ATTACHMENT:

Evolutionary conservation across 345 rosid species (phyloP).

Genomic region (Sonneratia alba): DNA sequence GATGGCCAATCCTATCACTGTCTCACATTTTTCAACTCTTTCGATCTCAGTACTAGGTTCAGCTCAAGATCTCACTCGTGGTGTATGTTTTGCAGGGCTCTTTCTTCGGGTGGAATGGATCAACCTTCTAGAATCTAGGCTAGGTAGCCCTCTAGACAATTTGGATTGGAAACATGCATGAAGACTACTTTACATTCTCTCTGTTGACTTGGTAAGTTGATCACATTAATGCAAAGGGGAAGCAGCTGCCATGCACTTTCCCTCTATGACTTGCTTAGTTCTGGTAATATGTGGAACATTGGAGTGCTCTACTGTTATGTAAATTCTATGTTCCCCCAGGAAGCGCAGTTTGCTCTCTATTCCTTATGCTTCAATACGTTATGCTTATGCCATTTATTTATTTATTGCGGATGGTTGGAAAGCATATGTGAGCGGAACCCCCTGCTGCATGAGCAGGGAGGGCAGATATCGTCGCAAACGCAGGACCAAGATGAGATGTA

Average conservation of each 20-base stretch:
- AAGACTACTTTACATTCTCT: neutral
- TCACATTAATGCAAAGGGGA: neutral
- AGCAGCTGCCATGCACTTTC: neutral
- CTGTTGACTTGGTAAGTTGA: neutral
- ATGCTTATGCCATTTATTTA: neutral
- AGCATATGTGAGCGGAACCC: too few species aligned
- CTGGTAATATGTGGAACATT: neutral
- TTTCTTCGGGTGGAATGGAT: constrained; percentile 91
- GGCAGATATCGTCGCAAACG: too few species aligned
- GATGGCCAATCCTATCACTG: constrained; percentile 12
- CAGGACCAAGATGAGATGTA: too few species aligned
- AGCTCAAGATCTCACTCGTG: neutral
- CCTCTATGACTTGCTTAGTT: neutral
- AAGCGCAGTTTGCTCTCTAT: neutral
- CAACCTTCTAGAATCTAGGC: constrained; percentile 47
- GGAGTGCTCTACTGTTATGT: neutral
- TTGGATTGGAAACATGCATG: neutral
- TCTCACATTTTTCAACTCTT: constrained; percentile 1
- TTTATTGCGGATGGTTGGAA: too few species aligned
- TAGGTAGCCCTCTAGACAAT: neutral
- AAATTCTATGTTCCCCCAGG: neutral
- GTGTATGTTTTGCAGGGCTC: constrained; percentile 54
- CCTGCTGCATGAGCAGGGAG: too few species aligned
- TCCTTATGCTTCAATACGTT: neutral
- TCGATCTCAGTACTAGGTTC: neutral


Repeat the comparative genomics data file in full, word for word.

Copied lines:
Evolutionary conservation across 345 rosid species (phyloP).

Genomic region (Sonneratia alba): DNA sequence GATGGCCAATCCTATCACTGTCTCACATTTTTCAACTCTTTCGATCTCAGTACTAGGTTCAGCTCAAGATCTCACTCGTGGTGTATGTTTTGCAGGGCTCTTTCTTCGGGTGGAATGGATCAACCTTCTAGAATCTAGGCTAGGTAGCCCTCTAGACAATTTGGATTGGAAACATGCATGAAGACTACTTTACATTCTCTCTGTTGACTTGGTAAGTTGATCACATTAATGCAAAGGGGAAGCAGCTGCCATGCACTTTCCCTCTATGACTTGCTTAGTTCTGGTAATATGTGGAACATTGGAGTGCTCTACTGTTATGTAAATTCTATGTTCCCCCAGGAAGCGCAGTTTGCTCTCTATTCCTTATGCTTCAATACGTTATGCTTATGCCATTTATTTATTTATTGCGGATGGTTGGAAAGCATATGTGAGCGGAACCCCCTGCTGCATGAGCAGGGAGGGCAGATATCGTCGCAAACGCAGGACCAAGATGAGATGTA

Average conservation of each 20-base stretch:
- AAGACTACTTTACATTCTCT: neutral
- TCACATTAATGCAAAGGGGA: neutral
- AGCAGCTGCCATGCACTTTC: neutral
- CTGTTGACTTGGTAAGTTGA: neutral
- ATGCTTATGCCATTTATTTA: neutral
- AGCATATGTGAGCGGAACCC: too few species aligned
- CTGGTAATATGTGGAACATT: neutral
- TTTCTTCGGGTGGAATGGAT: constrained; percentile 91
- GGCAGATATCGTCGCAAACG: too few species aligned
- GATGGCCAATCCTATCACTG: constrained; percentile 12
- CAGGACCAAGATGAGATGTA: too few species aligned
- AGCTCAAGATCTCACTCGTG: neutral
- CCTCTATGACTTGCTTAGTT: neutral
- AAGCGCAGTTTGCTCTCTAT: neutral
- CAACCTTCTAGAATCTAGGC: constrained; percentile 47
- GGAGTGCTCTACTGTTATGT: neutral
- TTGGATTGGAAACATGCATG: neutral
- TCTCACATTTTTCAACTCTT: constrained; percentile 1
- TTTATTGCGGATGGTTGGAA: too few species aligned
- TAGGTAGCCCTCTAGACAAT: neutral
- AAATTCTATGTTCCCCCAGG: neutral
- GTGTATGTTTTGCAGGGCTC: constrained; percentile 54
- CCTGCTGCATGAGCAGGGAG: too few species aligned
- TCCTTATGCTTCAATACGTT: neutral
- TCGATCTCAGTACTAGGTTC: neutral